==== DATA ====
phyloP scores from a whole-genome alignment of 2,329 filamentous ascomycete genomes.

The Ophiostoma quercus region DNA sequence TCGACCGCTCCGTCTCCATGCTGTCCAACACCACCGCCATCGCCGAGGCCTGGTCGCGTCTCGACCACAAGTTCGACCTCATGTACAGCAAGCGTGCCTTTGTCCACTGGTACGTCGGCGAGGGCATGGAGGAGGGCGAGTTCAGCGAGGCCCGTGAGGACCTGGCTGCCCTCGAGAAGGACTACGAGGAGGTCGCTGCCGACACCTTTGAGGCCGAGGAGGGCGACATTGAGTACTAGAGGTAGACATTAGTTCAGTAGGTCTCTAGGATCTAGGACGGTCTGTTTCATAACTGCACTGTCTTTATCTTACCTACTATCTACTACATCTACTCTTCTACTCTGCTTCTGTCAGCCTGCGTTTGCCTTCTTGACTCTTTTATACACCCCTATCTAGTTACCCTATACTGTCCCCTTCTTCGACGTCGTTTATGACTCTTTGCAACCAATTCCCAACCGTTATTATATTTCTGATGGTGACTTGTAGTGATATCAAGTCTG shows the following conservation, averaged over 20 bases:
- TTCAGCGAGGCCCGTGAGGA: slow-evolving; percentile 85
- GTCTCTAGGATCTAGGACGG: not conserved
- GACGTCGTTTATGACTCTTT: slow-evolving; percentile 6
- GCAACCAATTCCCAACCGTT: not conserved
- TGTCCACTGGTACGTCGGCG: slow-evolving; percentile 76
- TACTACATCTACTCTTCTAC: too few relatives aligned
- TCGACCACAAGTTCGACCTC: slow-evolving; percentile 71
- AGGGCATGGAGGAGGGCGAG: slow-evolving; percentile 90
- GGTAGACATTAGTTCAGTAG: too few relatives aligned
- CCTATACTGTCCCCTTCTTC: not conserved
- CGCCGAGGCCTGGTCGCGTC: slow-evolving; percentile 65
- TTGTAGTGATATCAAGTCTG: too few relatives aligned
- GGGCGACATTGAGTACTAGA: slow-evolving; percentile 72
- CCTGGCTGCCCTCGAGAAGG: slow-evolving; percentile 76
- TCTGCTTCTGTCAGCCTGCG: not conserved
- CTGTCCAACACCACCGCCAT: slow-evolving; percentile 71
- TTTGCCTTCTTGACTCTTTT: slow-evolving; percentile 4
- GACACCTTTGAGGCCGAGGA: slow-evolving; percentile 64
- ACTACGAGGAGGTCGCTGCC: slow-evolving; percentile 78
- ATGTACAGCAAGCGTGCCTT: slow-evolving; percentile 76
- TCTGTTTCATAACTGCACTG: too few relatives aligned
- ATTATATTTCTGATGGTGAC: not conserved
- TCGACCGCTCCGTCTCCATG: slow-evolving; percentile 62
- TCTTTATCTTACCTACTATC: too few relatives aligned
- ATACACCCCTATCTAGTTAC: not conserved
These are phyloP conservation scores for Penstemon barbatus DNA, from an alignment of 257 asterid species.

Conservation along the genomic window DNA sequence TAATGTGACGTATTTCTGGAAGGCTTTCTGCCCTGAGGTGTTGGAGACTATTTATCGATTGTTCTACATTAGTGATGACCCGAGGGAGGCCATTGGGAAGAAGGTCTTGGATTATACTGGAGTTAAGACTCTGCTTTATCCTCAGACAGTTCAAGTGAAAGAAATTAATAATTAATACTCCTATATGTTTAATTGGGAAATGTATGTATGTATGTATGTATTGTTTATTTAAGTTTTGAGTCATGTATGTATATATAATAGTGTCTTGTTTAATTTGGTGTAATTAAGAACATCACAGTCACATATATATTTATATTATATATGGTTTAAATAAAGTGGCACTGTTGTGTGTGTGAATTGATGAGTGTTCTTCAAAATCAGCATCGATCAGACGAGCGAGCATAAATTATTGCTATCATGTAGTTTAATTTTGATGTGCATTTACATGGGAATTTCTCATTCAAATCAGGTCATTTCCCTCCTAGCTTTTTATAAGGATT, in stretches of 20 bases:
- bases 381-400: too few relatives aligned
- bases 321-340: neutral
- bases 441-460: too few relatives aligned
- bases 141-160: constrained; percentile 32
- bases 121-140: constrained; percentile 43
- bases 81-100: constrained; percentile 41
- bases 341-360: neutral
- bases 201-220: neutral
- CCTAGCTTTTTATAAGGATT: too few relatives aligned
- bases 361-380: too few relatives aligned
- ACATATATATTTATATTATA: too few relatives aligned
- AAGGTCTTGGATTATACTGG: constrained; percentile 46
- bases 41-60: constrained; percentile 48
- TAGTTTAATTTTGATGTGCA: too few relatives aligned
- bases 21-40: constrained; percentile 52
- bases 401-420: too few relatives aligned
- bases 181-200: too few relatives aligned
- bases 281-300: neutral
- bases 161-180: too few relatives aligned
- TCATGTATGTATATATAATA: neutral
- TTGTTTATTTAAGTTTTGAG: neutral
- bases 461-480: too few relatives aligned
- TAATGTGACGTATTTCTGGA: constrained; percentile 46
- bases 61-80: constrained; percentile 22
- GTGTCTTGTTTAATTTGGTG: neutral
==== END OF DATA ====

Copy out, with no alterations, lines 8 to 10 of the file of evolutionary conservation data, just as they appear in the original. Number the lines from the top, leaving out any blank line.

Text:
- TACTACATCTACTCTTCTAC: too few relatives aligned
- TCGACCACAAGTTCGACCTC: slow-evolving; percentile 71
- AGGGCATGGAGGAGGGCGAG: slow-evolving; percentile 90